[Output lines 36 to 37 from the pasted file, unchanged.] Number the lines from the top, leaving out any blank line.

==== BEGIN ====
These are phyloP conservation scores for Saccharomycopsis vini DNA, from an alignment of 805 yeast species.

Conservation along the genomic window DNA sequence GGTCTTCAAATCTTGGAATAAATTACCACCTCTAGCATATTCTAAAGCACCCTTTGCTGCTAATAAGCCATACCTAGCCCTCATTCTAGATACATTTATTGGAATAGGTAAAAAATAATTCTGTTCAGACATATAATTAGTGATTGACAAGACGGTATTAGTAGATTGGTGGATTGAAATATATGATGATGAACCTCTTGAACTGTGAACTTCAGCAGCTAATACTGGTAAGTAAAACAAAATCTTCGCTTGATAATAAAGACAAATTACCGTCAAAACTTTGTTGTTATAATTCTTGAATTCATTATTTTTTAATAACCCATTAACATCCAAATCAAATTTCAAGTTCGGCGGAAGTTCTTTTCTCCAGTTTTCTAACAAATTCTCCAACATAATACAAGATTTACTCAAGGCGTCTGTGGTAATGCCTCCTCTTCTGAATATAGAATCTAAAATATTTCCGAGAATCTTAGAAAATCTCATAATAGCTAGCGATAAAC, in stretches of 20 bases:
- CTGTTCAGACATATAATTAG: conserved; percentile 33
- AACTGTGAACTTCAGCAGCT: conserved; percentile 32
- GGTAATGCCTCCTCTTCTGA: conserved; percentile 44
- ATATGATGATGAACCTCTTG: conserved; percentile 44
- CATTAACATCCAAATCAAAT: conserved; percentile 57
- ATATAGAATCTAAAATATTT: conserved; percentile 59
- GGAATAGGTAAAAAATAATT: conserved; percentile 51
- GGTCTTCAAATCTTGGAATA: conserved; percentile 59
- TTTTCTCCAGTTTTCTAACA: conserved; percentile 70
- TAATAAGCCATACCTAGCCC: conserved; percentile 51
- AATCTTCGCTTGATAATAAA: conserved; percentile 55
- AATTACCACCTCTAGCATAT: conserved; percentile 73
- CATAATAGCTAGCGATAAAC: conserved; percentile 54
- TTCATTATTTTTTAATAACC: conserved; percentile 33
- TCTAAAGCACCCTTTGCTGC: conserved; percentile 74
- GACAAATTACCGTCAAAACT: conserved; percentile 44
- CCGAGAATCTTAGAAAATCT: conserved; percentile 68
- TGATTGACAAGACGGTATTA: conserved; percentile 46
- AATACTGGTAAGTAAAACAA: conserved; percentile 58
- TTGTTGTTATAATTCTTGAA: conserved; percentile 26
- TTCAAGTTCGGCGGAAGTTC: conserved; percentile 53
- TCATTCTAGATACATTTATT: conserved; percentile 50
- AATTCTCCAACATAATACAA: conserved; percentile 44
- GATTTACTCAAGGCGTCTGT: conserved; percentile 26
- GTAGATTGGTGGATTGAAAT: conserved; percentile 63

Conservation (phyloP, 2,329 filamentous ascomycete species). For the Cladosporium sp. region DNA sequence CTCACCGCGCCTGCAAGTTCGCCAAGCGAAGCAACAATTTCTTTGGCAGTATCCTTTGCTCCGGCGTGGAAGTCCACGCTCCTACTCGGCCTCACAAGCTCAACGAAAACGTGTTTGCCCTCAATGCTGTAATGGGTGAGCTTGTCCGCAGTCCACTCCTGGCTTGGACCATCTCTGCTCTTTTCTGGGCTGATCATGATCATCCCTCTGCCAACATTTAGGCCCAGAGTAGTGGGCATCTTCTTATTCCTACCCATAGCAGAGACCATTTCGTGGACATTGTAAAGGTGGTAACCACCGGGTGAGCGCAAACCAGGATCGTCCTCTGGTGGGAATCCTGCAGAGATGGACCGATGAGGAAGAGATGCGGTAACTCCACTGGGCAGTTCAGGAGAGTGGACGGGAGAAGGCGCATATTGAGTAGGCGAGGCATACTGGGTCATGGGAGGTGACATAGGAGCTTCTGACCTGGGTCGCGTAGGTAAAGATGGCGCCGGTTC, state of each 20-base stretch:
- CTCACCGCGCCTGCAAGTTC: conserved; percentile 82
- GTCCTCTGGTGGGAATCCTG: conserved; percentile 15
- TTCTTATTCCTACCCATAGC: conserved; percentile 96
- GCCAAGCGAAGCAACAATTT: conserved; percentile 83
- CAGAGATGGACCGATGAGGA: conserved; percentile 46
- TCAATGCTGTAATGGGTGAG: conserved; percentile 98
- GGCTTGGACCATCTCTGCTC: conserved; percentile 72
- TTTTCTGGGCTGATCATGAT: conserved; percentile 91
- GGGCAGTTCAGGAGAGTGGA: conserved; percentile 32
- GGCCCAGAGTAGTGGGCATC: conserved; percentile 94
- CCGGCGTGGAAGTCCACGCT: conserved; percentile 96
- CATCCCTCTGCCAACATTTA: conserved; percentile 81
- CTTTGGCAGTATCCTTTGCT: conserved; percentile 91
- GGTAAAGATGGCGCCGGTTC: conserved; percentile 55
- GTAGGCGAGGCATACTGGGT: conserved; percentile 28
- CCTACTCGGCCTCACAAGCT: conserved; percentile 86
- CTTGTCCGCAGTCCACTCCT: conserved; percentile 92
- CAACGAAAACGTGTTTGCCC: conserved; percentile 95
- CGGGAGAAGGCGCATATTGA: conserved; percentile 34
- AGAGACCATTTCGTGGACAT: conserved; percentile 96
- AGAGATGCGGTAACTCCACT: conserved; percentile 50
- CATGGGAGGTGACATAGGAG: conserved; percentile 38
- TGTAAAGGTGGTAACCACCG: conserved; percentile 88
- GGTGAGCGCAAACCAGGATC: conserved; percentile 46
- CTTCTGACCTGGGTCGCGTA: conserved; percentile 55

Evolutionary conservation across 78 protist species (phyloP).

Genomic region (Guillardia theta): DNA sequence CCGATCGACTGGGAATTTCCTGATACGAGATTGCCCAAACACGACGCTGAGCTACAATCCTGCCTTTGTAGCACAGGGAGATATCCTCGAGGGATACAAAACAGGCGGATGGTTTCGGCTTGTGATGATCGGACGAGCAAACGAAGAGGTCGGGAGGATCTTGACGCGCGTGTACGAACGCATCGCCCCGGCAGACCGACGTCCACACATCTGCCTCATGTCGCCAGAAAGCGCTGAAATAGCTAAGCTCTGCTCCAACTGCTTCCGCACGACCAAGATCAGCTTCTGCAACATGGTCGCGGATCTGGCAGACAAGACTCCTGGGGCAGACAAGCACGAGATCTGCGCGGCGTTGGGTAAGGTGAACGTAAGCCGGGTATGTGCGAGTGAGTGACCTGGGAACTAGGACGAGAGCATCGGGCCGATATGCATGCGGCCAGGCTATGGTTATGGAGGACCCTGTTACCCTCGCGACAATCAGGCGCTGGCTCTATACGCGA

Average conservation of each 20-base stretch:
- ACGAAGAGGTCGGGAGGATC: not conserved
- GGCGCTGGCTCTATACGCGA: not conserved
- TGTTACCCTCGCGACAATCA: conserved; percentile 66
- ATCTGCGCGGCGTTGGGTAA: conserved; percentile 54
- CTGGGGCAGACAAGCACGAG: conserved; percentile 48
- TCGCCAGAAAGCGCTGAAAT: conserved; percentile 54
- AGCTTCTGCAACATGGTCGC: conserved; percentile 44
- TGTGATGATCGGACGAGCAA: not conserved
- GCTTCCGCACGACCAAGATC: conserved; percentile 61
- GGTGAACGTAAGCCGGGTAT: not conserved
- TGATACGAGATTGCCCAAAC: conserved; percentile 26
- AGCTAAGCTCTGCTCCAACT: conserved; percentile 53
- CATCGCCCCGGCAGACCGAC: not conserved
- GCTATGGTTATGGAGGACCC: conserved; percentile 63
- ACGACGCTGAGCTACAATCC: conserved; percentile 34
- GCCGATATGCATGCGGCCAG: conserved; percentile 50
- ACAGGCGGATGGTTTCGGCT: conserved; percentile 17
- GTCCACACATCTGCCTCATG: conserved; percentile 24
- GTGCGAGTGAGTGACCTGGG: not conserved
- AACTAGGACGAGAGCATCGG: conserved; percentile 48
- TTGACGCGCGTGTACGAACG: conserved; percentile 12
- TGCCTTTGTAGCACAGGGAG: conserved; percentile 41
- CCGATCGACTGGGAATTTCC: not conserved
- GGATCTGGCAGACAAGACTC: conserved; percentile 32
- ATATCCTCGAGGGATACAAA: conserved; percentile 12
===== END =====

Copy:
- TTTTCTGGGCTGATCATGAT: conserved; percentile 91
- GGGCAGTTCAGGAGAGTGGA: conserved; percentile 32